There are no prescribed rituals for mourning thousands of people. We invented them as
we went along. With a couple of candles and a bunch of flowers we transformed ordinary
sidewalks and street corners into sacred spaces. Here friends, family, or passersby could
pause to pray, reflect on the tragedy, and leave whatever offerings they deemed appropriate.
Visitors left messages addressed to the dead with the shared belief that words, in this newly
consecrated space, would somehow find their way.
Grief took many forms, from simple and personal shrines for individuals to a gigantic
shrine in Union Square dedicated to all. Expressing sorrow or hope, many people created
small works of art from whatever markers, crayons, or colored paper and glue they had at
hand. Students from all over the world sent cards and banners.
The shrines blended different traditions, both sacred and secular. Saints sat beside carefully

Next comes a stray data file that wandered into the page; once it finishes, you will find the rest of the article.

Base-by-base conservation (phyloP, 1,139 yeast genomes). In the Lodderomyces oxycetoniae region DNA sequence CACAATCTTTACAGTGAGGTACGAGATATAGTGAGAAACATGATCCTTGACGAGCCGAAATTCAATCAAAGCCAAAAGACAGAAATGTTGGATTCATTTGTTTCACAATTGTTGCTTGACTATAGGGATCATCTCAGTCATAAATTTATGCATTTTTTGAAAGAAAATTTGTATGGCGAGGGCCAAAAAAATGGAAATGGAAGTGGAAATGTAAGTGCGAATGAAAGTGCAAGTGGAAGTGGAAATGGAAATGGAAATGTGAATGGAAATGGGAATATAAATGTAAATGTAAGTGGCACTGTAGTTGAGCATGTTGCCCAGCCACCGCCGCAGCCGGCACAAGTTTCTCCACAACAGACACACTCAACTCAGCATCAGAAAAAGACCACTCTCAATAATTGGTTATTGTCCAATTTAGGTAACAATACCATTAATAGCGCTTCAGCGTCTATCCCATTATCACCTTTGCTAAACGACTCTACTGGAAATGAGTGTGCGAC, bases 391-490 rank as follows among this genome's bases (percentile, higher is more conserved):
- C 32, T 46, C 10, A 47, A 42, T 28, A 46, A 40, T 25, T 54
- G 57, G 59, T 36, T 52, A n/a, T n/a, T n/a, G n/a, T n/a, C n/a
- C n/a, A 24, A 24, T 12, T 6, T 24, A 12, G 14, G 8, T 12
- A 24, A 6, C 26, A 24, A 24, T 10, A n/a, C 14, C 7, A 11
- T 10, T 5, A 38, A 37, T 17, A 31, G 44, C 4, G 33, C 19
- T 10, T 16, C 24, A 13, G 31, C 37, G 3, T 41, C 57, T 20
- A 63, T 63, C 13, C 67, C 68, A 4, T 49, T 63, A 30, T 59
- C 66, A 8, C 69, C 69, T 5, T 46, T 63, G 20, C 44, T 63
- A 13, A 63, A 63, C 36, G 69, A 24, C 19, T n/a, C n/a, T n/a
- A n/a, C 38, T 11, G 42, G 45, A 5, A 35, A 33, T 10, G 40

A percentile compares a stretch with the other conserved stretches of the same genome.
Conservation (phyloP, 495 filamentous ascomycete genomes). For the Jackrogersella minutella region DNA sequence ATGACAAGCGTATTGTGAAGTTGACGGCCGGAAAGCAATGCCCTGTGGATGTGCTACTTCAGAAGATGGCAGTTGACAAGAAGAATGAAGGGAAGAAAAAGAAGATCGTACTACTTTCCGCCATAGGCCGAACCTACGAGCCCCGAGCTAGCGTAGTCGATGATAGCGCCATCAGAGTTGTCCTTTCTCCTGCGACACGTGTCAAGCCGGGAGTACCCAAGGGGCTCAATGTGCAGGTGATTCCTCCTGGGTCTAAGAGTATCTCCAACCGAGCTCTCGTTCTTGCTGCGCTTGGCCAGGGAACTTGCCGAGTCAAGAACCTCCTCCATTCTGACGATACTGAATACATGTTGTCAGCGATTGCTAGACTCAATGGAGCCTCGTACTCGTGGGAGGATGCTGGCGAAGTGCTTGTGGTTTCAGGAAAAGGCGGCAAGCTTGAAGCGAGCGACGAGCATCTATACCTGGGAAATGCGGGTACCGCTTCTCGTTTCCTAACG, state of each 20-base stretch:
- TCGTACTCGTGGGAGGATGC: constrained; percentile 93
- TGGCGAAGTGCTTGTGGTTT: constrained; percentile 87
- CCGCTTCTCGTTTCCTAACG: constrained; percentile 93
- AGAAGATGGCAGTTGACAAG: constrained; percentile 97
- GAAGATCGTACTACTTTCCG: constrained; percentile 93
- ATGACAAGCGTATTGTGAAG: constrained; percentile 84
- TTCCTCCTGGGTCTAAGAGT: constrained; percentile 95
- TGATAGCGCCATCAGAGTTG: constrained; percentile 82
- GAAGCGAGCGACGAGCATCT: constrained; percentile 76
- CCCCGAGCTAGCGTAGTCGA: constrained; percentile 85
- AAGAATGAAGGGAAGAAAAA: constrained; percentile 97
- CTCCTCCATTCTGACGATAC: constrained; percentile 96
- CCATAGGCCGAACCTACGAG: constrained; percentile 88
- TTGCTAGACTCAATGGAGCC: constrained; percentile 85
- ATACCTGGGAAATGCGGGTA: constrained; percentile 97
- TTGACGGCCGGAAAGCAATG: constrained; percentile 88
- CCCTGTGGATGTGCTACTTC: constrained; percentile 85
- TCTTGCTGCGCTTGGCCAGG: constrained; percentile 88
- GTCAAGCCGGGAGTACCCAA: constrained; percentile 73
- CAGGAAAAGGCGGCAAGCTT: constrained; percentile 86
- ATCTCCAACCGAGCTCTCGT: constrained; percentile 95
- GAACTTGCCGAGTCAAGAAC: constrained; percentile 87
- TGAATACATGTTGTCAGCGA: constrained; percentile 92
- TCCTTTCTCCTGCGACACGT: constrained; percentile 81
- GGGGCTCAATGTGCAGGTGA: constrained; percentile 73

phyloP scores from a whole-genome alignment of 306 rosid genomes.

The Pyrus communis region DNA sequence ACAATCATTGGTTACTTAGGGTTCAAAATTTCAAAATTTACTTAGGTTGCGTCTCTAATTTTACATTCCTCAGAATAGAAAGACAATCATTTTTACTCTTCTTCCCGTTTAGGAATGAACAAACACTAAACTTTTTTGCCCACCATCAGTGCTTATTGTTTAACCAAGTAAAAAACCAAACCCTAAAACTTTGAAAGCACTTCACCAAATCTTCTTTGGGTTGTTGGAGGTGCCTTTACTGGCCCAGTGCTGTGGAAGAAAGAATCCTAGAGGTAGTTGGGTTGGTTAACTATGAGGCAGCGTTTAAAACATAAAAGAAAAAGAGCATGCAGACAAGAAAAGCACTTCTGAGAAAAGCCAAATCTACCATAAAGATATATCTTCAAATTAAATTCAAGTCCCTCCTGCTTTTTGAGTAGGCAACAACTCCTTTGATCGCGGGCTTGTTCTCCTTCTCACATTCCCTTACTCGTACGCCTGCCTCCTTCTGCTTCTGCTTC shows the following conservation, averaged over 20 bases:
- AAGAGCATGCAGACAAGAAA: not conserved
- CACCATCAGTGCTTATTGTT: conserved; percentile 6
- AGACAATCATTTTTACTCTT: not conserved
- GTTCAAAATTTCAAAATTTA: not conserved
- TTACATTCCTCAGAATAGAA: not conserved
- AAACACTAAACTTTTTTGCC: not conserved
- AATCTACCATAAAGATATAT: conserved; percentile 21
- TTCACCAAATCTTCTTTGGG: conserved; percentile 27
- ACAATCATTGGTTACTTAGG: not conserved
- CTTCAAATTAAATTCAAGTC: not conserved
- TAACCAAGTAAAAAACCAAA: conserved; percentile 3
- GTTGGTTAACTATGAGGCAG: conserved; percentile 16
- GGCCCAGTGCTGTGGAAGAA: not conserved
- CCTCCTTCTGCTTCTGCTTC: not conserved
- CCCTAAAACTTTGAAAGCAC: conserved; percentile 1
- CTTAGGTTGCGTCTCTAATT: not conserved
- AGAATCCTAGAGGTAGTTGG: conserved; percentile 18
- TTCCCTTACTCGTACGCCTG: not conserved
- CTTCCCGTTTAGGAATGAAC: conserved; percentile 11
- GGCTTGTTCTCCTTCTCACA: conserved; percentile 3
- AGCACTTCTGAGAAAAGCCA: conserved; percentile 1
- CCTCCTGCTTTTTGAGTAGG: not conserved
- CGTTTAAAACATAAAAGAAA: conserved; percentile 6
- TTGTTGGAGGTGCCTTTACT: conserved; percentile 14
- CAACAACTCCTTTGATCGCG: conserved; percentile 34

selected Beanie Babies. Dotty the Dalmatian, Fleecie the Lamb, and Glory the Patriotic Bear
were oddly comforting nestled among candles beside the Virgin of Guadalupe. All offerings
were welcome and the resulting installations became intricate creations of communal art,
enabling each of us to mourn in our own way in a shared space.
Reprinted from Voices 27. 3–4 (Fall–Winter 2001): 8–9, in remembrance of the recent
This article appeared in Voices Vol. 34, Fall-Winter 2008. Voices is the membership magazine of the New York Folklore Society. To become a subscriber, join the New York Folklore Society today.
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